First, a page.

Being too tense results in a kind of rigid and brittle strength. It’s strong, but it’s not deep. It tends to lie on the surface, like ice on a lake, but break through the surface and it’s nothing but water underneath. Relaxation can be more like thick sea ice all the way down.

But to be powerful a relaxed body needs to be a coordinated body. On a purely mechanical level that means moving so that the coordinated power of the body arrives at the right place at the right time. There’s no point punching with just the arm, but if you can coordinate your body so the legs, hips, torso, and arm are all working – arriving – together it creates a kind whole body power that doesn’t rely much on tension at all. But that’s still not the whole story.

That sinking feeling

This sort of whole body power on its own is not enough. The next stage is to get used to sinking into the movements. This sinking – dropping the weight of the body down into the ground through relaxing – paradoxically, enables power from the ground to come up into the hands. It generally moves in an upward and outwards manner, which is the Peng Jin that Tai Chi is famous for. All the movements of Tai Chi need to contain this Peng Jin.

I often read people who critique this method, thinking that “pushing from the legs” will just be too slow, but frankly, they just don’t know what they’re talking about 🙂

True, the legs are very much involved, but when you effectively sink – drop the weight down – it’s not a physical movement. It’s an internal movement. And the power of the ground arrives in your hands instantaneously, so there’s no delay. It’s not too slow to use.

Once you get used to doing this sinking you can feel it. It requires practice, probably daily practice to get it. But that’s why you do the form every day. Every day you are practicing movements where you drop the weight and put the power of the ground in your hands.

Remember, the movements themselves are powerful – you don’t need to add power in. Instead you need to learn to relax, coordinate and sink your ‘energy’.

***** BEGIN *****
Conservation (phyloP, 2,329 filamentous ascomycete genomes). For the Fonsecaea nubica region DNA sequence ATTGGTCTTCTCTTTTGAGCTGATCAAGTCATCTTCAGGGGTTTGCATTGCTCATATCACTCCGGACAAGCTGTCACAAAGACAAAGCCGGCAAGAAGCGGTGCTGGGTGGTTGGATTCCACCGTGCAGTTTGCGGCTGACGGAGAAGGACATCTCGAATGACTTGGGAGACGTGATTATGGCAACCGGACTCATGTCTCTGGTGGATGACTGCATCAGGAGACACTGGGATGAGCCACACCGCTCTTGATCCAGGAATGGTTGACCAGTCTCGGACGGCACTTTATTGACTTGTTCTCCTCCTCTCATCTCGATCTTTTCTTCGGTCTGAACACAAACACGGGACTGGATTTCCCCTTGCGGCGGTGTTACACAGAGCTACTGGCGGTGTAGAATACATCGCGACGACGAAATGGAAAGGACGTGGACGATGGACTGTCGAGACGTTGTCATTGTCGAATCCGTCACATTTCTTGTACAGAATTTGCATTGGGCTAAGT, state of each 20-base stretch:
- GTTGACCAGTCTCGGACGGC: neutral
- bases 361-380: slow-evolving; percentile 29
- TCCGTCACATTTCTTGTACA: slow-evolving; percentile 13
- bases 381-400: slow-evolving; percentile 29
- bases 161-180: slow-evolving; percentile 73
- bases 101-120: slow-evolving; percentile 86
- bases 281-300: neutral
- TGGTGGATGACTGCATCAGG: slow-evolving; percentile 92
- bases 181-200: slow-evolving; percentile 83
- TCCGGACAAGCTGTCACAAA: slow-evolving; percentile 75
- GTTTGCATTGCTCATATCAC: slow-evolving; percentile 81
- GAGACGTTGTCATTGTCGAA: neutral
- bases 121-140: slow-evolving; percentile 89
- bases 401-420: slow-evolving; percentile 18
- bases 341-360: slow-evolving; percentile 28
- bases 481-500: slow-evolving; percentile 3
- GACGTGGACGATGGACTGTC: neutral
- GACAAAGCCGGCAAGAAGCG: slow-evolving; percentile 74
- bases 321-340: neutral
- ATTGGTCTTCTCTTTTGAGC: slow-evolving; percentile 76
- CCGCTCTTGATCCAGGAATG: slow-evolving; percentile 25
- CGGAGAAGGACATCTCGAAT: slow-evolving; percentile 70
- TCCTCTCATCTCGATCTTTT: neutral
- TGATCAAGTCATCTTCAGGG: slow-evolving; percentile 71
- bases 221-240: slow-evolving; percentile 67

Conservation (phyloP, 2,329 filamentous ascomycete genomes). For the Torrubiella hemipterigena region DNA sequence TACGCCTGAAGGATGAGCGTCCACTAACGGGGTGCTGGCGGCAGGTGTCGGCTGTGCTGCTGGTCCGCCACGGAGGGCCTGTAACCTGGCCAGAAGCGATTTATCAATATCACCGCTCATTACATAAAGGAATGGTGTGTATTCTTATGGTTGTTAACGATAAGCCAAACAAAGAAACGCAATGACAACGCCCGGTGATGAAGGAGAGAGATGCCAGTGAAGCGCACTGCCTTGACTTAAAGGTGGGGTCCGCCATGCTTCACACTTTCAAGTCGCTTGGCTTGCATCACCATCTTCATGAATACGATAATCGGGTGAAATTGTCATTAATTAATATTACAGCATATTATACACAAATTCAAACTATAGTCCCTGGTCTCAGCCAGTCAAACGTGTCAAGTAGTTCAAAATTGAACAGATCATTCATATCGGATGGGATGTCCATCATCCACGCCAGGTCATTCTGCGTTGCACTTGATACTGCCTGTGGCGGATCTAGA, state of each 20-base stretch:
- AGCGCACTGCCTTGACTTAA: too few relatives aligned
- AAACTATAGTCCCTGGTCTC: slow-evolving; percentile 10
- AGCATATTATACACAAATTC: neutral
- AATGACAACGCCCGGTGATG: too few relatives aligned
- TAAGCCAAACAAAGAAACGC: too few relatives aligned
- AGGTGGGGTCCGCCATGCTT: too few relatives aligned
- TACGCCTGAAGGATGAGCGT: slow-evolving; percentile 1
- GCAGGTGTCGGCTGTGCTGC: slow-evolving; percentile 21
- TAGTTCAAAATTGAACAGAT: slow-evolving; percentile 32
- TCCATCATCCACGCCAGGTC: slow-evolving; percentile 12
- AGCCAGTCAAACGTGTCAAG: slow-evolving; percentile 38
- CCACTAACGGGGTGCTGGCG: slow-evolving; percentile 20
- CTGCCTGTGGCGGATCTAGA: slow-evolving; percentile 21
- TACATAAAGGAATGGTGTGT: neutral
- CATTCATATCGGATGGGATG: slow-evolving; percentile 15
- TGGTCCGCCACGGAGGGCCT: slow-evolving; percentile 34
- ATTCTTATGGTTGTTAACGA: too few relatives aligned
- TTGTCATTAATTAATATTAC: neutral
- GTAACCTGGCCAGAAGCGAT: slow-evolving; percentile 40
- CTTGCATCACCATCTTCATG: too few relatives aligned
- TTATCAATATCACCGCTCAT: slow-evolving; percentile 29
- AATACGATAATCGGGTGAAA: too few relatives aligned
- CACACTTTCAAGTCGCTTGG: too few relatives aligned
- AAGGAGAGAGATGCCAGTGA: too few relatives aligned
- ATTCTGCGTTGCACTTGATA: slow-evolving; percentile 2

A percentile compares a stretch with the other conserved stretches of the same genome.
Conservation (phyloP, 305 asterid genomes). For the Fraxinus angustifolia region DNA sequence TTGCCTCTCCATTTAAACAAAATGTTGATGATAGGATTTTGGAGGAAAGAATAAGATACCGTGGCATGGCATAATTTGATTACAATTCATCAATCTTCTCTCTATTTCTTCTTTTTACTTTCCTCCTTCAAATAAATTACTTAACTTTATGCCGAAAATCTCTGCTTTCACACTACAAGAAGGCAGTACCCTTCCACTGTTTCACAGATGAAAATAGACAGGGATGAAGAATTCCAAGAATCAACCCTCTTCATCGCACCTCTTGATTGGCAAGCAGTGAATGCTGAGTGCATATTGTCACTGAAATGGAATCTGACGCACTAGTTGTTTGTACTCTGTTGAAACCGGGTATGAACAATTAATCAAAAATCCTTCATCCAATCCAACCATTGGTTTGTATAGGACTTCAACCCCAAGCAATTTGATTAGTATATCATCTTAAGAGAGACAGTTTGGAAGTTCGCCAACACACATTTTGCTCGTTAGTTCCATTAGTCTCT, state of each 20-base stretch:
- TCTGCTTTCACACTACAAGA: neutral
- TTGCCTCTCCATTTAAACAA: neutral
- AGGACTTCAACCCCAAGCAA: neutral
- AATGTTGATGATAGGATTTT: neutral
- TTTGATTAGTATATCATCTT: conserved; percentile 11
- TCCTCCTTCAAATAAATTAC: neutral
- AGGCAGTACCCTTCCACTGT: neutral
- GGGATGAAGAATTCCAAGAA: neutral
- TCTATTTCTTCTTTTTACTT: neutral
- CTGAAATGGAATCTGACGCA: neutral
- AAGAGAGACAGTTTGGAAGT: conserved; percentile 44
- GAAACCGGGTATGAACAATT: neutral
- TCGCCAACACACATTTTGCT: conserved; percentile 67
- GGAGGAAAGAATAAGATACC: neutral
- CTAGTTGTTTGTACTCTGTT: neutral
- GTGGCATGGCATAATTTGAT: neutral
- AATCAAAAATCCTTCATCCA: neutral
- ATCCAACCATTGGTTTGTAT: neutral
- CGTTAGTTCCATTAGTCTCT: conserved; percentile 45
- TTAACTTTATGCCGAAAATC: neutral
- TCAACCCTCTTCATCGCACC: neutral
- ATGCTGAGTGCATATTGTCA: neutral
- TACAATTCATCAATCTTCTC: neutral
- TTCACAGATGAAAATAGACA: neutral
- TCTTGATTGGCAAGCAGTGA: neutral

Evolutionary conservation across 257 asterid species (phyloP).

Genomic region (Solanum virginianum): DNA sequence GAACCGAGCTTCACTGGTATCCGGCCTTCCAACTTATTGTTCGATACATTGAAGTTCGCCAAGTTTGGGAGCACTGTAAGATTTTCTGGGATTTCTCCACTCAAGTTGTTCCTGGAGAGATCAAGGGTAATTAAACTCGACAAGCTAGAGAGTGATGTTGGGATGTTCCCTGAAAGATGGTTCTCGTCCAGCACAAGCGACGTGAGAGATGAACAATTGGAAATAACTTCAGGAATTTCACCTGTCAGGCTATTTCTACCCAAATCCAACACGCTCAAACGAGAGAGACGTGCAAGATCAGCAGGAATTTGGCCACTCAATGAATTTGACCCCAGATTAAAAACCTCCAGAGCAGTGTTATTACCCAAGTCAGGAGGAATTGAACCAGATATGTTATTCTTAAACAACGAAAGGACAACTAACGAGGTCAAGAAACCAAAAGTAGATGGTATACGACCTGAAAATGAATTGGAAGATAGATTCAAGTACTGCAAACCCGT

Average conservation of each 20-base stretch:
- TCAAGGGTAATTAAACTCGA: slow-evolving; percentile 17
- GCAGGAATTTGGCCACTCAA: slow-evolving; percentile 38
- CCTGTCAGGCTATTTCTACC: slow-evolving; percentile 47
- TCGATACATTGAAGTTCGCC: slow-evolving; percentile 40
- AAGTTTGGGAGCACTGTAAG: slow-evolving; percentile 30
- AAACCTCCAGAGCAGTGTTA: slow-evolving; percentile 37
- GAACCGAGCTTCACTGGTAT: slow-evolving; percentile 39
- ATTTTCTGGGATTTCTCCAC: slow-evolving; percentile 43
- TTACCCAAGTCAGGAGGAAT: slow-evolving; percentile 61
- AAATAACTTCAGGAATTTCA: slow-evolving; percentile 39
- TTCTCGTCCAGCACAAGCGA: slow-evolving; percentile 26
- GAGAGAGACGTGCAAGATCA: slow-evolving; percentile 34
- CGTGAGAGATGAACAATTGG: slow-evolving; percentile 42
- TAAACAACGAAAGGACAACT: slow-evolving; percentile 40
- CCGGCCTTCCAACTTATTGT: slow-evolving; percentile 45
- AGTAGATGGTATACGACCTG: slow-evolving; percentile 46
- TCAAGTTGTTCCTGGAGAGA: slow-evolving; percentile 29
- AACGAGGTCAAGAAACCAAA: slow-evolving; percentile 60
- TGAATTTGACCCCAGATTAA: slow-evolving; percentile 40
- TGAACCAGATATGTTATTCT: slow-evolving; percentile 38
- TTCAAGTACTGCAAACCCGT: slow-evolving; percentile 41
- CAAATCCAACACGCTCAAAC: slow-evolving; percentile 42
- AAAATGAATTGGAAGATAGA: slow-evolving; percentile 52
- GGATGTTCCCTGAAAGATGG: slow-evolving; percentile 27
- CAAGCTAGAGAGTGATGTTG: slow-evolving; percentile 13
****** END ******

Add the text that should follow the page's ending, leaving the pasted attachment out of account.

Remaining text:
Just look at that picture of Yang Cheng Fu above.

He’s got it.

 

 

 

Your daily Tai Chi ritual – creating order out of chaos

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Scott posted some answers to various questions he gets over at Strengthness with a Twist, his blog. I thought the first one was most interesting:

What do you mean when you say martial arts are rituals?

Rituals are ways of making order out of chaos. Martial arts are about unleashing the greatest forces of chaos and bringing them into order. It is a daily ritual that has deep, lasting, and profound effects on every aspect of our being. This is true of martial arts world wide, but it is particularly clear in the structure of Chinese martial arts as they were understood before the Boxer Uprising.

I’ve been thinking a lot about this quote since it’s pretty clear to anybody who does a daily practice of Tai Chi (or related martial/yoga/chi kung type practice) in the morning, that it soon becomes a kind of ritual, whether you like it or not. Not a ritual in the Western religious sense, but a ritual for your body (which Scott is arguing is, in fact, the true essence of religion in the Eastern sense).

I like his definition of “bringing order from chaos” even if it does sound a bit Jordan Peterson fan-boy-ish 😉

But if we can separate the phrase from the alt-right ideology it has become attached to, that phrase is what you are doing to your body when you practice Tai Chi in the morning. Having just woken up in the morning you can consider your body to be in a state of ‘chaos’ – you’re not yet functioning at 100%, your tendons will be shortened from lying down for so long and your body might ache from uncomfortable sleeping positions, and it needs to stretch. In fact, we stretch as a reflex action once we wake. Mentally you are also not yet “with it”, at least not until you’ve properly caffeinated.

A morning Tai Chi “ritual” (or “routine” if you like), can bring you back into occupying your body properly and get it ready for the demands of the day. When I think about what the main health benefit of Tai Chi is, I think it’s this. People tend to treat Tai Chi as a panacea that cures everything from a bad back to an ingrowing toenail. I take all the latest ‘scientific’ research about the miraculous healing benefits of Tai Chi with a pinch of salt. I think its best feature is simply this: it’s a way of gently ordering and strengthening the body in the morning, ready for the day.

I also like Scott’s later quote,

Martial arts are about unleashing the greatest forces of chaos and bringing them into order

This one brings to mind a whirling Baguazhang practitioner spinning in circles, taming the elements he is working with, or two sword fighters caught in the midst of a leaping blow.